|an extraordinary or unusual thing, person, or event; an exceptional example or instance.|
|a printed punctuation mark (‽), available only in some typefaces, designed to combine the question mark (?) and the exclamation point (!), indicating a mixture of query and interjection, as after a rhetorical question.|
|1.||of, relating to, or producing hypnosis or sleep|
|2.||(of a person) susceptible to hypnotism|
|3.||a drug or agent that induces sleep|
|4.||a person susceptible to hypnosis|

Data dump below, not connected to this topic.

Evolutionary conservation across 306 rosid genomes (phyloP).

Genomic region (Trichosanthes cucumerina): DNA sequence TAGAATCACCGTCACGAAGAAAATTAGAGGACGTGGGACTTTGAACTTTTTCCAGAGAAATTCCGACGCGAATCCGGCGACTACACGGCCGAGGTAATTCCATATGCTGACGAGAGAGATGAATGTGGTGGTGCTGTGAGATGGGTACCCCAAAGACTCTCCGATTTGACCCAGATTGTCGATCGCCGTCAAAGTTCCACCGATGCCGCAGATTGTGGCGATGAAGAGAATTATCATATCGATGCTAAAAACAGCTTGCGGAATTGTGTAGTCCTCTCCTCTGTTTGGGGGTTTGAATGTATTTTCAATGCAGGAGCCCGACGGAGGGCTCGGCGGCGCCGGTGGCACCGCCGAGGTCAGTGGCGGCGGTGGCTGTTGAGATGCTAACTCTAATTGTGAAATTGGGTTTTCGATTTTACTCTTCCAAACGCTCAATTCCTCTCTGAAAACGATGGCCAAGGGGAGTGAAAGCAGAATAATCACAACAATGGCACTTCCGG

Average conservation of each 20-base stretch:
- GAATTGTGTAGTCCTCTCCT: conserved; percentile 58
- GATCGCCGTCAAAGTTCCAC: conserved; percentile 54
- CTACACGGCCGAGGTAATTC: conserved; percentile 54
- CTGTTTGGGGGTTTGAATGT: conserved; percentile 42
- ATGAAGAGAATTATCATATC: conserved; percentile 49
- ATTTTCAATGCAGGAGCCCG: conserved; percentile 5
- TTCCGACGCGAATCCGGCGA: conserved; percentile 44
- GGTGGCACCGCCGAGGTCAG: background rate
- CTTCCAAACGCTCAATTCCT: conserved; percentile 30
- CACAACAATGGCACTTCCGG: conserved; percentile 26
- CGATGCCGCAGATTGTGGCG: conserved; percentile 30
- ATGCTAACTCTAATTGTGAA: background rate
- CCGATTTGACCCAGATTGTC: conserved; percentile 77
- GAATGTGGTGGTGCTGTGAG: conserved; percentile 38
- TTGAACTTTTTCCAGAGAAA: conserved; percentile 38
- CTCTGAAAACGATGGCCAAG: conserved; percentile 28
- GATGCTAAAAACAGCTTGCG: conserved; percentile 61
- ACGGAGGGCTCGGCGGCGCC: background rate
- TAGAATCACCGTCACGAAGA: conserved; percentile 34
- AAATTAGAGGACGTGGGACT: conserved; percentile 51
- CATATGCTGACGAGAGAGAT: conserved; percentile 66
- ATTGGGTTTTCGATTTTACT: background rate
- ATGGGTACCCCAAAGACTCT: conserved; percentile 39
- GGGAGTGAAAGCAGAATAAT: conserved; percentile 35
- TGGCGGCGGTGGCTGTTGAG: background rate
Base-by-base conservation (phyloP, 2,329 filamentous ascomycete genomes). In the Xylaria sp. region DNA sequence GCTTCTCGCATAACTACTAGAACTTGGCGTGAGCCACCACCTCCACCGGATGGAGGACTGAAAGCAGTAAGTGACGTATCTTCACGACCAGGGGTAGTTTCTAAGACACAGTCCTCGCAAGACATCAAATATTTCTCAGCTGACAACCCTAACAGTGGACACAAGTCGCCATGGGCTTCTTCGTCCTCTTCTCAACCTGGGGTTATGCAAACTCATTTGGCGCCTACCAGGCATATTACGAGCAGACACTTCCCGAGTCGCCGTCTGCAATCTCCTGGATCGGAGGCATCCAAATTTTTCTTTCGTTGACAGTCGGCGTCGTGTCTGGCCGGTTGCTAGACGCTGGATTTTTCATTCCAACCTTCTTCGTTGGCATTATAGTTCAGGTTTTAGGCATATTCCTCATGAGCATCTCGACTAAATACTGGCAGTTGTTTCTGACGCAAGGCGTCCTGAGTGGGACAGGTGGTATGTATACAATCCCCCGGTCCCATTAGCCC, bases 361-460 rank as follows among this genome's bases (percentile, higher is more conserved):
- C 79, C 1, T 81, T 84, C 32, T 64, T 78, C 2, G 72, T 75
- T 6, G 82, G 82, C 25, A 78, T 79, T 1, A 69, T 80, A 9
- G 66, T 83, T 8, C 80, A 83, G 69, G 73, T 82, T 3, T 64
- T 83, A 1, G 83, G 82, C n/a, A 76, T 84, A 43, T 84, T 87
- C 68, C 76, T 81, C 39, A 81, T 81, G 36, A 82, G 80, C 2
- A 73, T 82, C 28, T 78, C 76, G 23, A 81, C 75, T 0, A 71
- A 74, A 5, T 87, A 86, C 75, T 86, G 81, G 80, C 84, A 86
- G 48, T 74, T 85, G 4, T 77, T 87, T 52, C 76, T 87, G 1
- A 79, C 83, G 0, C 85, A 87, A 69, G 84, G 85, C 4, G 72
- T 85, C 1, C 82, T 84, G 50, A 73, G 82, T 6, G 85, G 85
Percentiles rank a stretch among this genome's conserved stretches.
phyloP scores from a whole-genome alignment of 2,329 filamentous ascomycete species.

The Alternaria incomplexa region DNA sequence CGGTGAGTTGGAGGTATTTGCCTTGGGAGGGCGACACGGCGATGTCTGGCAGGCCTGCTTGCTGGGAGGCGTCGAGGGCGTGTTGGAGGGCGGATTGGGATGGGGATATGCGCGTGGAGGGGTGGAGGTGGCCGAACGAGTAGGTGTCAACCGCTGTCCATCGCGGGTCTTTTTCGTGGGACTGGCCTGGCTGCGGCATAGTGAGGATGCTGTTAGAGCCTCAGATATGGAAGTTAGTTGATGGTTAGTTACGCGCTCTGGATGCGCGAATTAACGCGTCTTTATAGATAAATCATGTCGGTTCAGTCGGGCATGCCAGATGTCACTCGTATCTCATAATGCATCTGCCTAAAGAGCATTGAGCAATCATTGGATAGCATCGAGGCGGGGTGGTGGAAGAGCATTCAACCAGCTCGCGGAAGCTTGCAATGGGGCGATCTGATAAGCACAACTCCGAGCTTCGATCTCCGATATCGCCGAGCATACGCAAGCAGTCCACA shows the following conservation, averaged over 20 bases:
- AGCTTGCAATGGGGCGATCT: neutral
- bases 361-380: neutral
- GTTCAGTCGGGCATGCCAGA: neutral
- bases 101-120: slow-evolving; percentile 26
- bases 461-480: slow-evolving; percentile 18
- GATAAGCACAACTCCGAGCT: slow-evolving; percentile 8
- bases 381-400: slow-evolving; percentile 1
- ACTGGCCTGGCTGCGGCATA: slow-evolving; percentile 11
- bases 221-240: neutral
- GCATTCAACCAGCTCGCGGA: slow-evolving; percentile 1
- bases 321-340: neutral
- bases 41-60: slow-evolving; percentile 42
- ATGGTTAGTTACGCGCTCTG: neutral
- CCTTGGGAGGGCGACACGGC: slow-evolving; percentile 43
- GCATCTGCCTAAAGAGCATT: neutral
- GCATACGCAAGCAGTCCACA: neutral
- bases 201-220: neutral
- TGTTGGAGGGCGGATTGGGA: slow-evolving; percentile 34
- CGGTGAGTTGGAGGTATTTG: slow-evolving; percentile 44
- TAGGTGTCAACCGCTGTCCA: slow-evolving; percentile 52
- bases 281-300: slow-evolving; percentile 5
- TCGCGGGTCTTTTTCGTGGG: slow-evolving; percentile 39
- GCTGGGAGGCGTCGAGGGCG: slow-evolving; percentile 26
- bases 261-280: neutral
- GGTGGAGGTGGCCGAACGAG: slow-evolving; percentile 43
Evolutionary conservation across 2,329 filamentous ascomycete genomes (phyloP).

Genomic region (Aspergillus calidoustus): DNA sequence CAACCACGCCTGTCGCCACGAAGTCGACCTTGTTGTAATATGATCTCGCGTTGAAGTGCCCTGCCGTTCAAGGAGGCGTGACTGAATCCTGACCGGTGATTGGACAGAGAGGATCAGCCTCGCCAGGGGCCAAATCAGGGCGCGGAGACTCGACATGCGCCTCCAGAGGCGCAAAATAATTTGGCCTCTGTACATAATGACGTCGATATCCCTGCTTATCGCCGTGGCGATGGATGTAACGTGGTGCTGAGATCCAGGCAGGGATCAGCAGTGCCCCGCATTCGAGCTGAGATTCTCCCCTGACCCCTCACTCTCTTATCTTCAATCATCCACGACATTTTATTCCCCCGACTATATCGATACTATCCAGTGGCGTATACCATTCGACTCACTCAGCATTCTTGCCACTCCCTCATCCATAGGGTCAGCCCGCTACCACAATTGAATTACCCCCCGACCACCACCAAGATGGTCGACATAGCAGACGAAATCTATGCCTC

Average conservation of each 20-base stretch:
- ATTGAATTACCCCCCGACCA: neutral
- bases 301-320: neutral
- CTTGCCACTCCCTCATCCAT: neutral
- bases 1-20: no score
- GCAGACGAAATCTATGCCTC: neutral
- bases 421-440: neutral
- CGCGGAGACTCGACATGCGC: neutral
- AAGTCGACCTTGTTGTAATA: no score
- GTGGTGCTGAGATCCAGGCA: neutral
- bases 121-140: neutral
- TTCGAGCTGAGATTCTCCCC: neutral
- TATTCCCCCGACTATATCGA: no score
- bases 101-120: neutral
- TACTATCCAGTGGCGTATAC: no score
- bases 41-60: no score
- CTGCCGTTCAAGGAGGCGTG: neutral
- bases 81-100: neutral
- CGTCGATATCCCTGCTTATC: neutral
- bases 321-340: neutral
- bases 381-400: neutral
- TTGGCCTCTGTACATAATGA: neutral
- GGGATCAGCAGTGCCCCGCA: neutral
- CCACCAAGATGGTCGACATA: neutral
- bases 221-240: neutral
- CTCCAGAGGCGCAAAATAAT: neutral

|[C17: from Late Latin hypnōticus, from Greek hupnōtikos, from hupnoun to put to sleep, from hupnos sleep]|
hypnotic hyp·not·ic (hĭp-nŏt'ĭk)
Of or relating to hypnotism or hypnosis.
Inducing or tending to induce sleep; soporific.
chemical substance used to reduce tension and anxiety and induce calm (sedative effect) or to induce sleep (hypnotic effect). Most such drugs exert a quieting or calming effect at low doses and a sleep-inducing effect in larger doses. Sedative-hypnotic drugs tend to depress the central nervous system. Since these actions can be obtained with other drugs, such as opiates, the distinctive characteristic of sedative-hypnotics is their selective ability to achieve their effects without affecting mood or reducing sensitivity to pain.
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